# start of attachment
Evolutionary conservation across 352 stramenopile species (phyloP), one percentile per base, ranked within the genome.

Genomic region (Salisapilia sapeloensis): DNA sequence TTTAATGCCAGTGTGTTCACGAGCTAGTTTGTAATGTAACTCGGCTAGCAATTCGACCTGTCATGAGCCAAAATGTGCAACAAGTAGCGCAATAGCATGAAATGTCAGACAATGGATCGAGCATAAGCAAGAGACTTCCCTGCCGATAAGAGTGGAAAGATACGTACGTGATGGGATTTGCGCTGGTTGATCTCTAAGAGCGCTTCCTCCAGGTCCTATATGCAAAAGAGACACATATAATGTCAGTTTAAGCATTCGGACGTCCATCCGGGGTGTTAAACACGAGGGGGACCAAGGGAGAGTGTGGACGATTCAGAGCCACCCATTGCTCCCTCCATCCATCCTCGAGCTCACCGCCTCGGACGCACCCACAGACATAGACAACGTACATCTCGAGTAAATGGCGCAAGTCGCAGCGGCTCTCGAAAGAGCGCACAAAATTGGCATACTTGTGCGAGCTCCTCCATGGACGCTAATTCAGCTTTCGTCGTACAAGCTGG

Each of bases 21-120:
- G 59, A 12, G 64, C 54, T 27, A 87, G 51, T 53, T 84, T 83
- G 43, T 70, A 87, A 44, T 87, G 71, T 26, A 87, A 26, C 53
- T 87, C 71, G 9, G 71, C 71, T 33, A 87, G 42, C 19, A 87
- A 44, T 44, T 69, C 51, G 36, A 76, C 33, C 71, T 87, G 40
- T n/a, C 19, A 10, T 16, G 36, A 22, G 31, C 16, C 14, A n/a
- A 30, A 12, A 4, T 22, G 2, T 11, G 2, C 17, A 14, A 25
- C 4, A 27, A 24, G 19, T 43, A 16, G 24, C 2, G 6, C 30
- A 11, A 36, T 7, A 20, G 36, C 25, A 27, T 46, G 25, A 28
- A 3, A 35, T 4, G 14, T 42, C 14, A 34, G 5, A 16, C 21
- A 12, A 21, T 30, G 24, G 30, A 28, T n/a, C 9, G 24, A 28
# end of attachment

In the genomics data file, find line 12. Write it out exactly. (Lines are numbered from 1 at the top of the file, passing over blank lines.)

- A 3, A 35, T 4, G 14, T 42, C 14, A 34, G 5, A 16, C 21